The Walls

Putting walls up in our van was actually a fairly easy task in the end (omitting all of the trim, carpenter’s putty, and spackle towards the tail).  However, we went through a few different ideas for how we would accomplish the task.  Initially, we wanted walls with zero seams to be seen which  would require flexible wall materials but after reviewing the options we went with tongue and groove.

Materials needed:

  • 1×6″ primed treated pine tongue and groove board
  • 1 1/4″ self-tapping screws
  • Drill with bit and countersink
  • 1/2″ plywood for rear doors
  • Jig Saw
  • Carpenter’s putty, spackle, sandpaper, and interior white paint.
  • Wallpaper (optional)

We went with tongue and groove panels for a few key reasons.

  • It was sturdy and we could mount items directly to it
  • Preprimed meant easier painting
  • It was easier to cut out openings for windows

We purchased our boards from a local lumber yard though Home Depot  but other major hardware stores should have them.  Don’t purchase everything at once as it will be difficult to tell how much you need (mistakes are bound to happen!).  To conserve on weight and how much wood we needed to purchase, we added the walls after all the benches and cabinets were installed reducing wall space.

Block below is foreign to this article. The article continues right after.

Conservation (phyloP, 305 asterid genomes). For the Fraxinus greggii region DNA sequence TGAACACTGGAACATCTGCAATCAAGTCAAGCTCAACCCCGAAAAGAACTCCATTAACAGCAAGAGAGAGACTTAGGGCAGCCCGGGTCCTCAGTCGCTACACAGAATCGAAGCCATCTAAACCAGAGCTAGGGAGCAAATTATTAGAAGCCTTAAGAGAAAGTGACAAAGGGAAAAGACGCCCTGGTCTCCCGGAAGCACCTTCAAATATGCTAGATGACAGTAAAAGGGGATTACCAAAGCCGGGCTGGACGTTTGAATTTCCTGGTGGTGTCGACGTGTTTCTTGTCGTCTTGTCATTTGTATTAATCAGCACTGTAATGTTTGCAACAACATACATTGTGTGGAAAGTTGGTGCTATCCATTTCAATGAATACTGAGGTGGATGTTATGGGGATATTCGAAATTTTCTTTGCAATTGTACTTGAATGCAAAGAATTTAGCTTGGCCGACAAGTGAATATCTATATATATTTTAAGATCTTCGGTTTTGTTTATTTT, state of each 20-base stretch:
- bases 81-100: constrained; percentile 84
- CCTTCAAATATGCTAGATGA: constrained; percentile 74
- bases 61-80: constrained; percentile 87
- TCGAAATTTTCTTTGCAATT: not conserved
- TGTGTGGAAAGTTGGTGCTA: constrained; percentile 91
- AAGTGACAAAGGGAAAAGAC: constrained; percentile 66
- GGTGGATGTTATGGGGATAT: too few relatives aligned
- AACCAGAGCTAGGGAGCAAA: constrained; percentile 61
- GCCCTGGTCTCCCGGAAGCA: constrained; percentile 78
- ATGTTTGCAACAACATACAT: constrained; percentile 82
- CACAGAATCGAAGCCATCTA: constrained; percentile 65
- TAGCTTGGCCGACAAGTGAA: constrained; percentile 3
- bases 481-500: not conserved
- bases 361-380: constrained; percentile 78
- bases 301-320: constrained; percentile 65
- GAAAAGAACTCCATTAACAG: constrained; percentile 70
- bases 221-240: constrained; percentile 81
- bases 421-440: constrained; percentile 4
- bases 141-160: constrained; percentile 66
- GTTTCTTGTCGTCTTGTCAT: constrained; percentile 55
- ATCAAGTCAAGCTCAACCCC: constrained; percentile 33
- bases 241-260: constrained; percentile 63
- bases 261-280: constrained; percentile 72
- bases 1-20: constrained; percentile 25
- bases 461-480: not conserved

To attach each board to the wall, measure the length needed, cut each board with the miter saw or jig (for a curved cut), and dry fit each board.  Once satisfied with the length, identify where the beams of the van wall are and predrill each hole with the countersink.  Lastly, screw the self-tapping screws into the beams of the van wall.  Starting from the top of the benches, we cut each length to size and worked our way up the walls.

Once we have covered all exposed walls, we then moved on to the back doors.  On the backdoors, we only used tongue and groove for the bottom portion.  We knew we wanted to reduce the size of the rear windows though still wanted line of sight out the rear windows when driving.  For the top half, we used 1/2″ plywood.  To do this, we created a template out of cardboard, cut the panels, then we cut large holes in the middle.  Using the same method as the tongue and groove panels, we attached them to the doors with self-tapping screws.

The finished look (prior to paint and wallpaper).


As a final step, we added curtains to the rear windows.  This was done by removing the plywood panels, adding curtain rods, curtains, and hooks to the exterior side (between the glass and the panel).  We then reattached the panels to the doors. We did a shotty job of this but you’ll want to paint the back of the boards that face the window a dark color such as black. This just leaves a cleaner look from outside.

The final, and arguably most tedious step, was filling all the holes.  Some of the holes were quite deep so we used putty first, then spackle, sanded, then painted.  This took days to complete so leave yourself ample time! You can see the final result below.


Questions?  Feel free to shoot us an email and we’ll happily elaborate!

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